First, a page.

Eddie and Joan were two amazing looking people… You Only Live Once is directed by Fritz Lang and written by C. Graham Baker and Gene Towne. It stars Sylvia Sidney, Henry Fonda, Barton MacLane, Jean Dixon and William Gargan. Melody is by Alfred Newman and cinematography by Leon Shamroy. He has been pounding on the door of that execution chamber since the day he was born. One of Fritz Lang's first American productions is a cracker-jack proto-noir, a leading light (darkly shaded of course) in the sub-genre of fugitive lovers on the lam pictures. Story leans on the legend of Bonnie and Clyde and finds Fonda as three times jailbird Eddie Taylor. After strings are pulled and promises made, Eddie gets released into the arms of his adoring gal, Jo Graham (Sidney). Determined to go straight and settle down with Jo, Eddie finds a society not ready to forgive and forget, worst still, he's old comrades in criminal arms have cooked something up and it's not going to be amazing news for Eddie. Cue the Romeo & Juliet factor as two lovers love each other so much they will stop at nothing to be together and to test and create the other one happy. Lang brings his expressionistic bent to the tragi noir tale, drifting fogs, mists and spider web shadows across key scenes. Canted angles feature, reflections in a psychological eye also play their part, while the protection of animals theme – and the continuing frog motif - further strengthens the otherworldly – cum - nightmarish aura that so often permeated Lang's movies. The action scenes are deftly marshalled by the director, with a smoke grenade led robbery and a prison escape particularly worthy of luring you to the end of your seat. Lang also gets fine performances from his lead actors, Sidney is not done too a lot of favours by the screenplay, where she is saddled with one of those compliant love interest roles, but she brings a quality to her scenes with Fonda that earns respect. Fonda is amazing in what is a two-fold role, shifting skilfully between a tender lover to an embittered man, he's a triumphant fulcrum for all the different strands that Lang is weaving together. It has been argued that it's a movie that's too morally grey, but as movie noir lovers will tell you, this is no poor thing, especially when Lang marries up his superb visuals with alienation, fatalism and pessimism. Historically necessary to movie noir and Lang fans, You Only Live Once is an ambiguous gem. 9/10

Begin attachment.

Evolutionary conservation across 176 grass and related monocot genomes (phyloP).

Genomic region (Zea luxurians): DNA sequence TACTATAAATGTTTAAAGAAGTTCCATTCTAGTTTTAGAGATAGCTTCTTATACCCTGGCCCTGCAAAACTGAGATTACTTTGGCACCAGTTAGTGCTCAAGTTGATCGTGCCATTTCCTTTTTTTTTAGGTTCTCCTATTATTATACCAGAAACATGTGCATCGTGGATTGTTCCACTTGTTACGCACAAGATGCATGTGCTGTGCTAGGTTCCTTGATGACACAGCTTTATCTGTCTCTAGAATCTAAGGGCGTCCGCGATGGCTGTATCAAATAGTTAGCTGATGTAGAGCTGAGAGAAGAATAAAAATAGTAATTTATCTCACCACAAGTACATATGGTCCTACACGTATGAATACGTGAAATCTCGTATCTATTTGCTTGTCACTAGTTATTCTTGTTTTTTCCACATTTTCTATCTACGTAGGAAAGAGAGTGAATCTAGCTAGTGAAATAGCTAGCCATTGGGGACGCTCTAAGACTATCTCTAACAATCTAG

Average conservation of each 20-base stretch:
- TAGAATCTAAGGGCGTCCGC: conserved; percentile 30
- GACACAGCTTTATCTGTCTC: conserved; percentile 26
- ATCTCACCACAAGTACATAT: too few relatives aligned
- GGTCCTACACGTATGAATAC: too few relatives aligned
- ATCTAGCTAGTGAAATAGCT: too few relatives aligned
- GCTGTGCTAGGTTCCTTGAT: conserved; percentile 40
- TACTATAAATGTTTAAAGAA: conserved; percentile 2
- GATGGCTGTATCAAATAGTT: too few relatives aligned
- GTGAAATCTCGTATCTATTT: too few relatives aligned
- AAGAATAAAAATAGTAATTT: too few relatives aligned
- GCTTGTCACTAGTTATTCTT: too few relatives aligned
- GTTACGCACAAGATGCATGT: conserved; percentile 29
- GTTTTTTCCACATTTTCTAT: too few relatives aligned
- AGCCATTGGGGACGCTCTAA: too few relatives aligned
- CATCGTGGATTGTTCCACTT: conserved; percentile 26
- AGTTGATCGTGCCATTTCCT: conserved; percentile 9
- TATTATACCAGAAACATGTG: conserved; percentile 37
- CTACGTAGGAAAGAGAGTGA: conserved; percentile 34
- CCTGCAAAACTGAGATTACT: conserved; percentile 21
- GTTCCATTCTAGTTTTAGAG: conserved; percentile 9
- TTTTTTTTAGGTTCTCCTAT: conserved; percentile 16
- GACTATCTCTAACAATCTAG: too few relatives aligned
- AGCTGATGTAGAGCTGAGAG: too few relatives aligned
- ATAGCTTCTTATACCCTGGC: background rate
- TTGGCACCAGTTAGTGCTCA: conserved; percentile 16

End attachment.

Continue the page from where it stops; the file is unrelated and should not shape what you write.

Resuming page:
So cool! A small frustrating when the connection is lost and the 'please stand by' notice comes up but I suppose that can't be helped. The best part...sunrises...just awe-inspiring! And learning global geography I didn't pay attention to in high school!